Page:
The Facts About Occupational Therapy
Occupational therapy is skilled treatment that helps individuals achieve the greatest level of independence within their daily roles. This is done by helping individuals achieve specific skills, by adapting daily tasks, and/or by adapting the environment.
- Customized treatment programs aimed at improving abilities to carry out activities of daily living.
- Comprehensive evaluation of home and job environments and recommendations on necessary adaption.
- Assessments and treatment for work performance skills.
- Recommendations and training in the use of adaptive equipment to replace lost function.
Instructions and training are provided to family members and attendants to provide safe and effective methods for assisting individuals in maintaining or improving their level of function.
Occupational Therapists: Critical Members of the Health Care Team
Occupational therapists and occupational therapy assistants, as members of the health care team, work closely with doctors, nurses, physical therapists, speech-language pathologists or audiologists and other health care professionals.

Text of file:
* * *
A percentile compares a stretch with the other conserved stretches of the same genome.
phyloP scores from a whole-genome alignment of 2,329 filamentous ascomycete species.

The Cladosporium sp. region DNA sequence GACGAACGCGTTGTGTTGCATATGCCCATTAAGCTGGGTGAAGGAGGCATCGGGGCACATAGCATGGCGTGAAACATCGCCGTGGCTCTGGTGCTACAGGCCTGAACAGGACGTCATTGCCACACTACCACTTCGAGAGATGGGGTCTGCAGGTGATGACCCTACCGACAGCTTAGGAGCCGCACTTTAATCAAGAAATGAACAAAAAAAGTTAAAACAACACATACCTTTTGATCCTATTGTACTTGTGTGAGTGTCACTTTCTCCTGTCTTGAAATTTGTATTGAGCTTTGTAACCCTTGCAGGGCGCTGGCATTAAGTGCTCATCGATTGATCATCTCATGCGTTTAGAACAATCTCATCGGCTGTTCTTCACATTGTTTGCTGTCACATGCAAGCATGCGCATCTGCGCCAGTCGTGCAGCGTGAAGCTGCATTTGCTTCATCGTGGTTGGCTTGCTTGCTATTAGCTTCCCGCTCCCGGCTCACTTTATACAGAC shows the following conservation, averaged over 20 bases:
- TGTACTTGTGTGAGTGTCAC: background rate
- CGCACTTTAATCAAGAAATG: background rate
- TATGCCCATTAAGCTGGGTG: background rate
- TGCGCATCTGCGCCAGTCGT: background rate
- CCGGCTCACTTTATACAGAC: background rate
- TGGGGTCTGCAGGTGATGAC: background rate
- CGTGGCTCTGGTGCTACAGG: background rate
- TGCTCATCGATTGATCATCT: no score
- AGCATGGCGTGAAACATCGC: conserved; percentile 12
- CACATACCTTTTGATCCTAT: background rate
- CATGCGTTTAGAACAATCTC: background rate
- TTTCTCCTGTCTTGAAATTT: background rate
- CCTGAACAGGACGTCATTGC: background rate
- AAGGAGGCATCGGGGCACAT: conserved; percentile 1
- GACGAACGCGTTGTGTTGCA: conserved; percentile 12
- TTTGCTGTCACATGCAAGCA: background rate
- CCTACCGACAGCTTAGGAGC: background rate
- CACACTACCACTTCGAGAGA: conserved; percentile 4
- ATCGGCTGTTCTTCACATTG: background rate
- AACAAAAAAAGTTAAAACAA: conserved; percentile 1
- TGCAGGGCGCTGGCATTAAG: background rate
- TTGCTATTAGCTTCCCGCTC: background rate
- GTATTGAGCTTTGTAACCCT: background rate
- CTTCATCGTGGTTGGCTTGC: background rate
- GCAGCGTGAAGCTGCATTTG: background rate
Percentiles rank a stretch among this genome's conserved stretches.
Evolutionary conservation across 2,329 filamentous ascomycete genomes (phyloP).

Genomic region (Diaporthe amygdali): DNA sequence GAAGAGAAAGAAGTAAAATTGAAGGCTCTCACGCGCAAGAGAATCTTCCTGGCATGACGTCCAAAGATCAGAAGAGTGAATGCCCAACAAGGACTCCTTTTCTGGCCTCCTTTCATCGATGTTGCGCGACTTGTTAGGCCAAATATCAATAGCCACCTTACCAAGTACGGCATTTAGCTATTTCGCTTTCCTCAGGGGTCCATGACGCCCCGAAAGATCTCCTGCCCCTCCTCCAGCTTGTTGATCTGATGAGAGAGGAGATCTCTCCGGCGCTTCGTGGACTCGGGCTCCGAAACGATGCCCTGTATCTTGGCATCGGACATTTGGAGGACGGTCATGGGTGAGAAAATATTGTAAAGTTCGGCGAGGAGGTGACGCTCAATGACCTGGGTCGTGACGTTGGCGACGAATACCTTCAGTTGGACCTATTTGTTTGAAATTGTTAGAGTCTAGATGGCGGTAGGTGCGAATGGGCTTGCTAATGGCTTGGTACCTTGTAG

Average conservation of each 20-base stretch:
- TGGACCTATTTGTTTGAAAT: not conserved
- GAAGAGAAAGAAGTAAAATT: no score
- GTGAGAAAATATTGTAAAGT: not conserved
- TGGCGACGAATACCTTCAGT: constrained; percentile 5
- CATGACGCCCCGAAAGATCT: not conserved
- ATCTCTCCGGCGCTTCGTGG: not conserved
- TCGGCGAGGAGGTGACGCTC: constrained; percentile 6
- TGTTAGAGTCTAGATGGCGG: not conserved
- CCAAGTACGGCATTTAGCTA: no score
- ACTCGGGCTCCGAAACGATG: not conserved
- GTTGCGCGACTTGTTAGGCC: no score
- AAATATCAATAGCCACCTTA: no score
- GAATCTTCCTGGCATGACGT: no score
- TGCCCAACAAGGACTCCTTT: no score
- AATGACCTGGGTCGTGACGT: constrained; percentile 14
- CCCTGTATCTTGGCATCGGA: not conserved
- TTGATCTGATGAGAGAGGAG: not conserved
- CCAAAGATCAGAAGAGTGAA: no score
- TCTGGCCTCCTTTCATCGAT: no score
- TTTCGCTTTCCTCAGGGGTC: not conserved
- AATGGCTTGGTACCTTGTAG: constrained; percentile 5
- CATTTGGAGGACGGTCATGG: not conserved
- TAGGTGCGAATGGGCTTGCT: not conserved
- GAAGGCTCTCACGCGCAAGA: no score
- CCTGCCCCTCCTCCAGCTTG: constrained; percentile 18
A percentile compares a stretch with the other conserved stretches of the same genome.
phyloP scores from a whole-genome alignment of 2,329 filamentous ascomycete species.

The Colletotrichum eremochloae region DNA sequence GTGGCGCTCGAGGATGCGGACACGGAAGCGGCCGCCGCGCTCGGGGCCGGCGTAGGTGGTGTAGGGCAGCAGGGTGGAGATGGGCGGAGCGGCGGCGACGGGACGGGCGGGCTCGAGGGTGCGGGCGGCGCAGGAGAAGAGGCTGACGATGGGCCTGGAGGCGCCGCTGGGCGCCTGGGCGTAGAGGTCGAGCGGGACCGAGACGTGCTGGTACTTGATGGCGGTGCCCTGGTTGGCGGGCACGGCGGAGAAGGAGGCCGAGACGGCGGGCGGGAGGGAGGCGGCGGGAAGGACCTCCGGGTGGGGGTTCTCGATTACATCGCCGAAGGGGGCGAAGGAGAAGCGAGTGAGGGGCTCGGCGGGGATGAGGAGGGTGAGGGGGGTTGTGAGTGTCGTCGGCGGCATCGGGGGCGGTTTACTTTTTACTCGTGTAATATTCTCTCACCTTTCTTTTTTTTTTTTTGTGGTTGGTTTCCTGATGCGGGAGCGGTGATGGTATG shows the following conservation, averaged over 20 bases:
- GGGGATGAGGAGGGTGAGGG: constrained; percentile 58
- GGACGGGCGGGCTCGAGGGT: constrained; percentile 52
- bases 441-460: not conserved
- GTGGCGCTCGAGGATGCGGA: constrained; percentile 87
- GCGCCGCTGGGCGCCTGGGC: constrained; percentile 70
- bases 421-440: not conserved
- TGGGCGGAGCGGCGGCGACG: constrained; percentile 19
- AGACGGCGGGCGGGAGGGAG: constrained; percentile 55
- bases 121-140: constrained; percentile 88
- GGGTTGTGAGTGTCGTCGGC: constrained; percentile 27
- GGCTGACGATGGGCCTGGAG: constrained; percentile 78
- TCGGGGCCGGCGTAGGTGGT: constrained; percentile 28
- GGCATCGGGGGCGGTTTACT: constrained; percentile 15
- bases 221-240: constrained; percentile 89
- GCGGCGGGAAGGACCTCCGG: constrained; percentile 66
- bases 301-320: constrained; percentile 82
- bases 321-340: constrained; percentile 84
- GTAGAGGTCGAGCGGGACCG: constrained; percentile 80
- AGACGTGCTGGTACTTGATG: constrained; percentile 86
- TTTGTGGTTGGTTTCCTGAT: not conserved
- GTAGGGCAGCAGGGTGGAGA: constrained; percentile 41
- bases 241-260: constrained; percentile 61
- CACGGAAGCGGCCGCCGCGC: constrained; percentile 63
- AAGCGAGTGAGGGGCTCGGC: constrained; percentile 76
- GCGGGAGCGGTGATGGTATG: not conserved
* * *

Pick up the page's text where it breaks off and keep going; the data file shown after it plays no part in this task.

Who Needs Occupational Therapy?
• People with work-related injuries
• People who have had a stroke or heart attack
• People with arthritis, multiple sclerosis or other serious illness
• Children with birth injuries, learning problems or developmental disabilities
• People with mental health problems
• People with substance abuse problems and eating disorders
• People with burns, spinal cord injuries, or amputations
• People with broken bones or other injuries from sports, falls, or accidents
Occupational Therapy Specialty Program: Lymphedema Treatment
Treatment for lymphedema is provided through the Occupational Therapy Department at DRMC. Treatment focuses on manual lymph drainage, massage, compression bandaging techniques, skin care, exercise, and patient education. Upon discharge, patients are progressed to a home program for further management of lymphedema. This home program includes: exercise, compression bandaging, and use of a compression garment. If you have any questions regarding DRMC's Lymphedema Clinic, pleae contact the Occupational Therapy Department at 375-3020.
What is the SaeboFlex?
The SaeboFlex is a custom, dynamic hand splint that allows stroke survivors to open their hand for grasp and release activities. The SaeboFlex is most appropriate for individuals who are unable to open their hand due to increased tone (i.e., their hand is tight and usually stays in a closed position).
Therapy Outpatient Services are offered at all of our sites: Medical Arts Building at DRMC, Brockway Primary Care Associates, Force Primary Care Associates, Curwensville Primary Care Associates, and the Reynoldsville Medical Center. For more information or to schedule an appointment, please call 814-375-3372.